The dominant theory of the media to this point has been one in which the media have been seen primarily as one social institution among others. In this view, it has been assumed there is an separate social norm or reality and the media primarily act as tools for communicating this reality. The dominant approach therefore has been to study the "effects" the media have on people. In this view, institutions such as the church have tended to look at the media instrumentally, ie. how can we use the media best to convey "our reality". In recent years, however, there have been several major shifts in thinking about media.

One change has been away from seeing the media as just one aspect of culture. Rather the media, as it were, form the "web" of the culture, the matrix where most people now get most of their insight, influence, values and meaning. In this view, institutions do not use the media to communicate their reality - rather, institutions are placed on the web of culture in different positions and for different purposes.

The second major change has been in shifting the centre of focus and attention in thinking about media away from the intended effects of media messages toward the active role audiences play in selection and use of their own media-mix for meaning-seeking and meaning-satisfying purposes. On a broad scale, people increasingly tend not to see the media through lenses developed through their enculturation in other social collectives. The media are such an inextricable part of our lives and culture that we now see all other social collectives (including our religious faith) through the lens of our enculturation in media.(9)

The crucial dimension to note about this is that people are not passive recipients who require protection against "harmful" media messages.

"This relationship between people and media is entirely a volitional one....People live on the media "map" because they want to, and more importantly, because that map is an authentic one for them." (10)

That is, people are not passive recipients of media messages generated by commercial media organisations. People now participate in the media-web of culture, not because they are coerced or duped into doing so, but because they choose to do so, they get enjoyment out of it, and it is meaningful and authentic for them.

What we need to realise is, the same applies for religious or "Christian" people or church members who are themselves members of and immersed in this culture. The church as organisation may no longer be the main source of religious information, truth or practice even for its own members.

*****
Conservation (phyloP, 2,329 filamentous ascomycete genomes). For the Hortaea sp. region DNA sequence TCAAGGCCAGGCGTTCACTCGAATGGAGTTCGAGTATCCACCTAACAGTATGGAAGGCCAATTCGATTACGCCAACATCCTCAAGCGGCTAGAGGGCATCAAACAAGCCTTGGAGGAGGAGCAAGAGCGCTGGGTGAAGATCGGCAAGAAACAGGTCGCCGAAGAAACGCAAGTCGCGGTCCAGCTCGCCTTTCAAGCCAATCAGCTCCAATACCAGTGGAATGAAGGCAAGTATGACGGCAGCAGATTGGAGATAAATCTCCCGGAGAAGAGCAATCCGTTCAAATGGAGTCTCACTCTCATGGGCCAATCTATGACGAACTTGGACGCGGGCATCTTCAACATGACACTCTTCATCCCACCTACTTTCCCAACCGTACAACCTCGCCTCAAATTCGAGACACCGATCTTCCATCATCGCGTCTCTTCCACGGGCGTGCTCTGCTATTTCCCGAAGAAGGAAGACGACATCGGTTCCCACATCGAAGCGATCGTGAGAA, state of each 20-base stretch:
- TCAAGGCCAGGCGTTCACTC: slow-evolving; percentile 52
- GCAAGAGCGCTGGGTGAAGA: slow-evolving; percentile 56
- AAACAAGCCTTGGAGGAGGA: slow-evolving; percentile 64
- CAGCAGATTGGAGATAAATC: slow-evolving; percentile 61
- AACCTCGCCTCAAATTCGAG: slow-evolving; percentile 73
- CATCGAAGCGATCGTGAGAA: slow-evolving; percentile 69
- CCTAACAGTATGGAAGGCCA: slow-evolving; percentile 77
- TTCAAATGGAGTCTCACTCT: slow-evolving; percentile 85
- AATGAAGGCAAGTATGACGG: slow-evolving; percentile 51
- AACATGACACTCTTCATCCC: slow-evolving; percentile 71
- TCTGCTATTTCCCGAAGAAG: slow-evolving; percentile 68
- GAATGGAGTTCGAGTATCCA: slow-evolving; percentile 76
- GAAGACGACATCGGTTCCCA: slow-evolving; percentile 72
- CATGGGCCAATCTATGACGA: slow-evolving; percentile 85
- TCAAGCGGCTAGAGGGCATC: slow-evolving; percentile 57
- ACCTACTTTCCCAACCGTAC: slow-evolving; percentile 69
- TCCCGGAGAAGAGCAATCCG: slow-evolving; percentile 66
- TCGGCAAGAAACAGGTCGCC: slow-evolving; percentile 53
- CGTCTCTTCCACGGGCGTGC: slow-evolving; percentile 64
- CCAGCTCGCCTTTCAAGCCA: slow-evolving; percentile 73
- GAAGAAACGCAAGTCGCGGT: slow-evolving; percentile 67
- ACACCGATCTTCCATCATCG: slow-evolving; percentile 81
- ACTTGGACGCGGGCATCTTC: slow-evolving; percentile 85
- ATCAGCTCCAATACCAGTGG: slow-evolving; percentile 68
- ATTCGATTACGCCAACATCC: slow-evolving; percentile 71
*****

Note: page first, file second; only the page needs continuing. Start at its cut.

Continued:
Changes in churches’ visibility in the public realm

In the electronic era the church has largely been displaced from the public realm. Previously the Church, along with the State, was a major direct participant and influence in the public realm, with substantial control over how it was represented in the public realm. Today, however, "an independent institution of publicity and publication - the media - predominates, and the Church and the State must submit themselves to this ‘media sphere’."(11)

Losing its power to control how its symbols were used and how it is represented publicly has created confusion in most churches about how to participate publicly without privilege. Confusion about its public role has further diminished church institutions’ relevance and visibility in public debate and issues. Because both people in society and people in our churches live in the public realm, and because existence in the public realm validates authority and relevance, the absence of church presence in the public realm of the media diminishes people’s perception of the relevance of faith to their everyday existence - ie. their real life.

An urgent issue for churches, therefore, is to rethink the relationship between the gospel and culture, in a situation where almost every function the church used to serve is now alternatively available as a (often more attractive) consumer commodity, where we can no longer control how we are represented or how our symbols are used, and how we are going to exercise influence as a diminishing minority in a utilitarian culture.

Changes in the nature of community and effects on the church as community